Dress for Success and the women who lead

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Thursday, March 9, 2023
Dress for Success and the women who lead
This Women's History Month takes a look at Dress for Success. Two women took different paths to achieve their roles within the organization.

NEW YORK (WABC) -- This Women's History Month report takes a look at Dress for Success and how two women took different paths to achieve their roles within the organization.

She used to be the highest ranking woman in Major League Baseball, now Michele Meyer-Shipp runs a nonprofit aimed to help lift women up and help them land the career they want.

And for one woman who lost everything in Superstorm Sandy, it ended up becoming a lifesaver.

"It was devastating to, you know, look at my kids and say, you know, it's, it's this part of our lives, it's over for now," said Star Arbouin, a day care owner.

Hurricane Sandy left a path of uncertainty in Arbouin's life.

"I lost my home and my business all in one shot," she said.

The at-home day care she started was forced to close. As bills piled up, so did the anxiety.

"The actual day of eviction, there was a like a quiet calm over," Arbouin said. "I could just do nothing but watch them take my things."

The Middle Island family was displaced for four years. While Arbouin ended up getting a job during that time, an introduction to one organization would be her key to rebuilding.

"They gave me about a week's worth of clothing," said said.

"Then they showed me how to interchange the blouses, skirts, you know, to seem like I have more," Arbouin said.

The organization helps women achieve economic independence, beyond just finding a suit.

Michele Meyer-Shipp runs the nonprofit organization. She hung up her corporate suit as Major League Baseball's Chief People and Culture Officer overseeing human resources. She was the first Black woman in that role and the highest-ranking woman within the company at the time.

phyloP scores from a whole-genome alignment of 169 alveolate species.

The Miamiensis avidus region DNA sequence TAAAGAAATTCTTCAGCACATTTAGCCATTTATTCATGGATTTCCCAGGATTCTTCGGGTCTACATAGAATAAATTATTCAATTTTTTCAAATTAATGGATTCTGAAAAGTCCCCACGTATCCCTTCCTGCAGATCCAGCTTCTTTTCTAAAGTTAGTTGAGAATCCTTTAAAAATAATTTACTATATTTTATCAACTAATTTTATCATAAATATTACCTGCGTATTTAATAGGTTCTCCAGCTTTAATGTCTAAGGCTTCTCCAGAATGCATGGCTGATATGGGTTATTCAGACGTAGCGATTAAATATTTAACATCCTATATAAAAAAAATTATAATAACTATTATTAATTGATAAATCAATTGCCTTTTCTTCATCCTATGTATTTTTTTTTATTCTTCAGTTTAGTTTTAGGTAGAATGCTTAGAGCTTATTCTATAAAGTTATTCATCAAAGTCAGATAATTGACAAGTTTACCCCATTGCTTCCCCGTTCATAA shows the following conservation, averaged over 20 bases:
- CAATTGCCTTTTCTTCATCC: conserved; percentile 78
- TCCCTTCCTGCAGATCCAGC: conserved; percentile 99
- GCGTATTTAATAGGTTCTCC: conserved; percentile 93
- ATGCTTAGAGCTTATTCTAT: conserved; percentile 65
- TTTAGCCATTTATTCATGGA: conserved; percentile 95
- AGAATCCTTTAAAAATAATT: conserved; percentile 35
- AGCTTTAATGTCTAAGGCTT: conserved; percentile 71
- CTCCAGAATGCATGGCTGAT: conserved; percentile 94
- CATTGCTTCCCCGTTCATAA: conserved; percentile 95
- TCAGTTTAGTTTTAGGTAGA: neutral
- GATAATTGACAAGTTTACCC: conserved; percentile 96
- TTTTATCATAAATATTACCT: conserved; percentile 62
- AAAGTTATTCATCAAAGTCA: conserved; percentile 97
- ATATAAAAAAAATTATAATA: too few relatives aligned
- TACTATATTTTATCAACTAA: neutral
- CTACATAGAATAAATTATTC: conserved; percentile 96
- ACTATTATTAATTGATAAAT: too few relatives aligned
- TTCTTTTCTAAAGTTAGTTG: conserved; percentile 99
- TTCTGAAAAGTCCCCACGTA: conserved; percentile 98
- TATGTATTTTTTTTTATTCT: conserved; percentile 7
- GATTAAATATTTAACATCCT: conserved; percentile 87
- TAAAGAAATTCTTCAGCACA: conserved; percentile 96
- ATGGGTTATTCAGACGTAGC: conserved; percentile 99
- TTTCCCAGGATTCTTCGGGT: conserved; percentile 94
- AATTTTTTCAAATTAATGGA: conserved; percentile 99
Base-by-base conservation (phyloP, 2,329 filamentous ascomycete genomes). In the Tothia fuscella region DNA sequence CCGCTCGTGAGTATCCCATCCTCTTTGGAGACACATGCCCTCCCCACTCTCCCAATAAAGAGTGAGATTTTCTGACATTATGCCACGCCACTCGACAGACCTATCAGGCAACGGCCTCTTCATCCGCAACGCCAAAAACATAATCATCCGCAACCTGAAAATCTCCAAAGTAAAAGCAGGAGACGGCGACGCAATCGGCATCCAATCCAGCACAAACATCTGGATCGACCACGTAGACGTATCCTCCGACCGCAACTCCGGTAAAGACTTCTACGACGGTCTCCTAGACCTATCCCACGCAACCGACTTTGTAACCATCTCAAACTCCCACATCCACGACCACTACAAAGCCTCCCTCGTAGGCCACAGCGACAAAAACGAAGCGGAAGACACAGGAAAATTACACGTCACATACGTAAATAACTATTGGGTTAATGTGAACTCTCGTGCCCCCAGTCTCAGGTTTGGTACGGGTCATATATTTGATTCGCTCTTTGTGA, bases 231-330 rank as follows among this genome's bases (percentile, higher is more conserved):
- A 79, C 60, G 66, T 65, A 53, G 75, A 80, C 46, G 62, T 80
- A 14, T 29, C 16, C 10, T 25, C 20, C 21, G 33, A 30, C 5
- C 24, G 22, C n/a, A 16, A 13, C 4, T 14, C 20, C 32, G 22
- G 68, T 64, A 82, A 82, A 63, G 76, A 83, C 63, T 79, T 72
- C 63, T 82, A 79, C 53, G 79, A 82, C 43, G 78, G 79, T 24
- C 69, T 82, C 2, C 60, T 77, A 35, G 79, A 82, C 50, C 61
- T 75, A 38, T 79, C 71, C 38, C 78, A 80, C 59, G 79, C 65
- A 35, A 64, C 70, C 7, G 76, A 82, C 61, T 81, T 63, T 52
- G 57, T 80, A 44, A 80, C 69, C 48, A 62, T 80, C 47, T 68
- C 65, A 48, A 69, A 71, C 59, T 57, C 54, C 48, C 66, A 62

"After about a year of doing that work, trying to help everybody with every issue, they were navigating with the pandemic, with social justice issues. I actually found myself exhausted and as a woman of color was personally impacted by both the pandemic and the social injustice," Meyer-Shipp said.

She made the life-changing career move in 2021, one of the thousands of women in the country who quit their jobs during the pandemic as part of The Great Resignation.

"They were having to step out because their kids didn't have a school to go to, because their aging parents needed to be removed from a nursing home that was you know, overtaken by COVID," she said.

A few months into her hiatus, life tossed Meyer-Shipp an opportunity she couldn't miss.

"I've always wanted to help other people, and this allows me to do that in a very direct way," she said.

Helping women bounce back after life's curveballs.

Arbouin now serves as a brand ambassador for Dress for Success.

She plans to start her own spa business, catering to women who need a boost for life's next chapter.

"I have my confidence," Arbouin said. "Not only is it returned, but it is it's I feel stronger than I have been in the past."

The organization is hoping to ignite that same fire in others, launching "Your Hour, Her Power" in honor of Women's History Month. It's a campaign to celebrate women who lead and inspire those with aspirations to do so.

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